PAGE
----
April 24 – Look! Up In The Sky!

Today’s Factismal: The Hubble Space Telescope has made over 1,000,000 observations in the 25 years it has been in orbit.

It is rare to have a failure turn into a success. And it is even rarer to have that success become a beloved part of the scientific community. And yet, that is exactly what happened with the Hubble Space Telescope, or HST for short.

The Hubble Space Telescope in orbit (Image courtesy NASA)

The Hubble Space Telescope in orbit
(Image courtesy NASA)

The HST wasn’t the first telescope in space (that honor belongs to an unnamed telescope flown on a sounding rocket), nor was it the first telescope into orbit (that would be the Explorer 11 satellite, launched in 1962). What it was was the first orbiting space telescope that had a large enough mirror to do a better job than ground-based telescopes and that could be upgraded. Another thing that it was, though this wasn’t widely known at the time, was a prototype for a new series of spy satellites.

An image of galaxies in a small portion of the dark sky. IThe HSAT stared at one spot for nearly five days to make this image. (Image courtesy NASA)

An image of galaxies in a small portion of the dark sky. The HST stared at one spot for nearly five days to make this image.
(Image courtesy NASA)

Astronomers wanted a telescope in space because it would allow them to overcome the jitter and optical distortion caused by the Earth’s atmosphere and because it would allow them to do things that literally cannot be done on Earth, such as looking in one spot for a five days at a time. And NASA wanted to give them one. So together and with a little help from the NRO, they convinced Congress to fund the HST – though Congress denied NASA the funds to test the mirrors (a decision that they would regret).

Even with funding, it took time to build the HST. And by the time that the HST was ready to launch, the Space Shuttle had suffered a major setback and was on hold. What with one thing and another, the telescope that had been proposed in 1974, built in 1979, and ready for launch in 1986, didn’t actually make it into orbit until 1990, some sixteen years after the program began.

An early image from teh HST showing hte

An early image from the HST showing the “astigmatism” problem
(Image courtesy NASA)

But the worst was yet to come. Though the HST was producing good images, they weren’t great. A check of the calibration equipment showed that the mirror had been mis-ground, introducing a type of astigmatism that kept it from giving the best images it could. Instead of showing up as sharp points, the stars were blurry disks. America’s great space telescope was a flop and NASA was the laughing stock of the world.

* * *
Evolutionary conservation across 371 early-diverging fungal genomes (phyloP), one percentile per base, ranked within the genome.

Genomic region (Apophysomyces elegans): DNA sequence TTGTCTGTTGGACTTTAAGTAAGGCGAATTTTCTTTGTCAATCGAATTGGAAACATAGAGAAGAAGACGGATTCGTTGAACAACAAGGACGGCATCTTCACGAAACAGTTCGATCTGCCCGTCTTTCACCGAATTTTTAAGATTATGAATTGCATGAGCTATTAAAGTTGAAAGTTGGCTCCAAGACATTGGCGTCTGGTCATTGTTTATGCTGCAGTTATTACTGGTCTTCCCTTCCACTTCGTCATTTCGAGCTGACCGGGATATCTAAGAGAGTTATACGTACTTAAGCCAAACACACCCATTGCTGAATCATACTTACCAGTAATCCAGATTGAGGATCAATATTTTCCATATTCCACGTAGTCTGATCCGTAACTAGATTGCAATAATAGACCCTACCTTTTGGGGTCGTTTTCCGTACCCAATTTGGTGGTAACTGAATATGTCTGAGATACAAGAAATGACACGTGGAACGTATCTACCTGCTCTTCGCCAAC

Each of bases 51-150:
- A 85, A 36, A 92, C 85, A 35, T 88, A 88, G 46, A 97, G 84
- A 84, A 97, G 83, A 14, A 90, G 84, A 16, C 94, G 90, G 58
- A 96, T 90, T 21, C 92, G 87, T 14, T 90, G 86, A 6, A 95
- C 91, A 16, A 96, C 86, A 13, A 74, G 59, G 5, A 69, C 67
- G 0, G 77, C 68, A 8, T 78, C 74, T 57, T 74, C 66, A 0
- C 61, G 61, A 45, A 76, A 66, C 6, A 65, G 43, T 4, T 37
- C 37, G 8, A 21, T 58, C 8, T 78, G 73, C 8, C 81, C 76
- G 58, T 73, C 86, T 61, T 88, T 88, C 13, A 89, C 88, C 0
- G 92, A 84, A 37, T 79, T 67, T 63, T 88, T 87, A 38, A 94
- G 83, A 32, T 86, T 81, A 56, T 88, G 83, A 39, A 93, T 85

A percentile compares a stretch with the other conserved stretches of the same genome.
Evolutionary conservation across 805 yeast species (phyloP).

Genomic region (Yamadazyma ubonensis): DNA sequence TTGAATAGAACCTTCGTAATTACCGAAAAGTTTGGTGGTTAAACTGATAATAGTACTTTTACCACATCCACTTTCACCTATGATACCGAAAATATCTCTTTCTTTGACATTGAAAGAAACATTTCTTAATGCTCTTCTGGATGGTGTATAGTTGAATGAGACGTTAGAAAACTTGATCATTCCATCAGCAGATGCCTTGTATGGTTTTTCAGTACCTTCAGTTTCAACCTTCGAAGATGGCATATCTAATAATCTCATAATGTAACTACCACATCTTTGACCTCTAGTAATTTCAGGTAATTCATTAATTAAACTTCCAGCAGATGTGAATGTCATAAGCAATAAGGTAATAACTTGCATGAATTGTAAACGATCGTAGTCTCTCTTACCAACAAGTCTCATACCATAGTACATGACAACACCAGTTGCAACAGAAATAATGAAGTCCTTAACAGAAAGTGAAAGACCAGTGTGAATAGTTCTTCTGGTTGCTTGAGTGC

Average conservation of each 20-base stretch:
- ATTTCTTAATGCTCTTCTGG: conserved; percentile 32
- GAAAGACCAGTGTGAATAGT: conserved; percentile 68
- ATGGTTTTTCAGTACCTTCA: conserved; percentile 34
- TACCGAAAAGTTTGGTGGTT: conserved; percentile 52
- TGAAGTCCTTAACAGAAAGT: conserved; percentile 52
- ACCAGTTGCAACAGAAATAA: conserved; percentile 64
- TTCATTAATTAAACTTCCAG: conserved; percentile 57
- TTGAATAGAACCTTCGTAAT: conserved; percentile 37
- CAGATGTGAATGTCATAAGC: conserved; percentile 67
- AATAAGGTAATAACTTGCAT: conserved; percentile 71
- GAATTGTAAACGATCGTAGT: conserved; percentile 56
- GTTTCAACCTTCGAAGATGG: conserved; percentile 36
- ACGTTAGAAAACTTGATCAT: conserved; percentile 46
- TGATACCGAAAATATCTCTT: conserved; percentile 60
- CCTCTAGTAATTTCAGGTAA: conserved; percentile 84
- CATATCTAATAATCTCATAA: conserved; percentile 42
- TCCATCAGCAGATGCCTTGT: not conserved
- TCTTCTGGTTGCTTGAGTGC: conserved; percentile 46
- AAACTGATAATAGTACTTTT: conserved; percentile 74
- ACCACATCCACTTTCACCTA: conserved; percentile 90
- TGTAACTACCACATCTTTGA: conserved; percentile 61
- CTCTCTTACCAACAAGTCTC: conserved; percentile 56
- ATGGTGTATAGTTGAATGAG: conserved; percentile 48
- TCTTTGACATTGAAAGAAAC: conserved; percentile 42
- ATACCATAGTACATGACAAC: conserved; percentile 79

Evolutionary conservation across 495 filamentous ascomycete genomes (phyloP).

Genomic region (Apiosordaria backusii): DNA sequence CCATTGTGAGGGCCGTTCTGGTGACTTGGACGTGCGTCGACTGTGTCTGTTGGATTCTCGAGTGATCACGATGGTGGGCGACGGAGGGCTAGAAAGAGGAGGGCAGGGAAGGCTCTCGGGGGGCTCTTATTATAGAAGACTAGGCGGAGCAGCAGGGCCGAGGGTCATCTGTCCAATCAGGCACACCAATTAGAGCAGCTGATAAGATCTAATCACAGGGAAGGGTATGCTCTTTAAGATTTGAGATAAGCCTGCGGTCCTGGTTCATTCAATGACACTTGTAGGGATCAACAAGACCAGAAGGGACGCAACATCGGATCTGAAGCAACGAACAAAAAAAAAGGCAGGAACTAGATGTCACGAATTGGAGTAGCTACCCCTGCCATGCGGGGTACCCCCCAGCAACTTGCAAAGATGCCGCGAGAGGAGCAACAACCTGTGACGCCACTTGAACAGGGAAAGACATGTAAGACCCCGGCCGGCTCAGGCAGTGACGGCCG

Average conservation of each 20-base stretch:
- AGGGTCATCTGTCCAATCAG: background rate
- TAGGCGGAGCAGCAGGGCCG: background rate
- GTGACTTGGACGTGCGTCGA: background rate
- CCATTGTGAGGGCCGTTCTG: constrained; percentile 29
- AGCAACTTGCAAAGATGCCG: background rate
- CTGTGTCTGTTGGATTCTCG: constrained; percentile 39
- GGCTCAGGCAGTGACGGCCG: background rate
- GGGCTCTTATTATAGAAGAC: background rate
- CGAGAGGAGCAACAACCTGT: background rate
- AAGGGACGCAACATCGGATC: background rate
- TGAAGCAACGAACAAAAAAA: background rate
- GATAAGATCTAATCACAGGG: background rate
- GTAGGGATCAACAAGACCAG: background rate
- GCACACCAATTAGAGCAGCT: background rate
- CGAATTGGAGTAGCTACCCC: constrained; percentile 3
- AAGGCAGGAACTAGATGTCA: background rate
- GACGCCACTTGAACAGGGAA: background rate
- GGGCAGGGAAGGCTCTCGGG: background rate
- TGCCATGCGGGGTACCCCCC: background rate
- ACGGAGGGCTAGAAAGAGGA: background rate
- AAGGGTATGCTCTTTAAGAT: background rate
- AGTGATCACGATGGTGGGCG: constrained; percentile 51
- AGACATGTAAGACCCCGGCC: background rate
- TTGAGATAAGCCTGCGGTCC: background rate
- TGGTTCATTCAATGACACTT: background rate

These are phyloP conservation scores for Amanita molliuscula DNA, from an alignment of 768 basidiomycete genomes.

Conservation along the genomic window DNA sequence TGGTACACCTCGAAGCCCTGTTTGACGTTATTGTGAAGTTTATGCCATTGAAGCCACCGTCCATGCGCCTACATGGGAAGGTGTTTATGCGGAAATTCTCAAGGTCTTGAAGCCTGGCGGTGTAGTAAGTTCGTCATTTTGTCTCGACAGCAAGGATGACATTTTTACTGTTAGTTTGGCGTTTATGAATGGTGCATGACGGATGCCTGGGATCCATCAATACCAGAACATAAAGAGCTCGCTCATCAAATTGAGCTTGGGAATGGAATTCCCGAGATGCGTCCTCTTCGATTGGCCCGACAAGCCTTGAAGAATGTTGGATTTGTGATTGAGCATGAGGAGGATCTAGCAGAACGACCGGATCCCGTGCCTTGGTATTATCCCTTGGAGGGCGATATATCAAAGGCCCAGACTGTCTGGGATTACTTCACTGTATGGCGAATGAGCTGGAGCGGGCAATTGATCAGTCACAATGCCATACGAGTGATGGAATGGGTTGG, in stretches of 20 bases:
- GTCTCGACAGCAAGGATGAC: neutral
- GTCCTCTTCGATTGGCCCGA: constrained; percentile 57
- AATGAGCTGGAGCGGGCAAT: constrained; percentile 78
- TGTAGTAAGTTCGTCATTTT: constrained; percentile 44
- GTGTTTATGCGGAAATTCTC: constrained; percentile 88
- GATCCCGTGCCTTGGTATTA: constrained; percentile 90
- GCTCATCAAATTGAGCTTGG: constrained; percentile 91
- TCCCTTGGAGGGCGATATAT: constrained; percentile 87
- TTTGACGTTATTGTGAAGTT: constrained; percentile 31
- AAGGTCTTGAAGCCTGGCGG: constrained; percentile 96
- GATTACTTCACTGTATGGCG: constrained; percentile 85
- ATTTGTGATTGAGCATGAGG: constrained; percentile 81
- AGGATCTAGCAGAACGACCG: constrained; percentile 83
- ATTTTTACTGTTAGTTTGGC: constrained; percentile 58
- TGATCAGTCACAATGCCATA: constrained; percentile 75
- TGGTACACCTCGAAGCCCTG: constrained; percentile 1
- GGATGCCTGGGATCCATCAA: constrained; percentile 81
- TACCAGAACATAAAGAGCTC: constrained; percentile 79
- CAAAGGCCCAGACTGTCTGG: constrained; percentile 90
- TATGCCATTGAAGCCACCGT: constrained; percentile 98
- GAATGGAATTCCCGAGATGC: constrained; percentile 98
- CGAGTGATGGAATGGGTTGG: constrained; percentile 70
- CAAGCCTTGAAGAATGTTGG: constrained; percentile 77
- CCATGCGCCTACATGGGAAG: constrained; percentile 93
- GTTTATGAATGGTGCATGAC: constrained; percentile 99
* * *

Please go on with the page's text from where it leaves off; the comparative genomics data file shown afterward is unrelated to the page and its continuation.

So NASA sent another mission to the telescope, a mere three years after it had been launched. The astronauts fitted the Hubble with a corrective lens that removed the astigmatism. And the images started flowing out. Hubble brought us close-ups of new stars being born and of the wonders hidden in the “dark” sky. Over the next fifteen years, Hubble met every mission objective and then some.

A barred galaxy as seen by the HST (Image courtesy NASA)

A barred galaxy as seen by the HST
(Image courtesy NASA)

But the world of Earth-bound astronomy had forged ahead in the meantime. We now had telescopes with adaptive optics that could do almost everything that the HST could only with larger mirrors and lower costs. By 2009, the HST had become obsolete and NASA planned to scrap it. However, a letter-writing campaign showed that there was enough public support for one last mission to upgrade the HST and keep it flying for another five years. And so NASA made one last set of adjustments to the turkey that became a star.

Today, the HST is orbiting somewhere overhead, taking pictures of the cosmos and sending them down for us to see, enjoy, and use. If you’d like to help in that last part, then why not join the astronomers at Galaxy Zoo as they classify galaxies using images from the HST?

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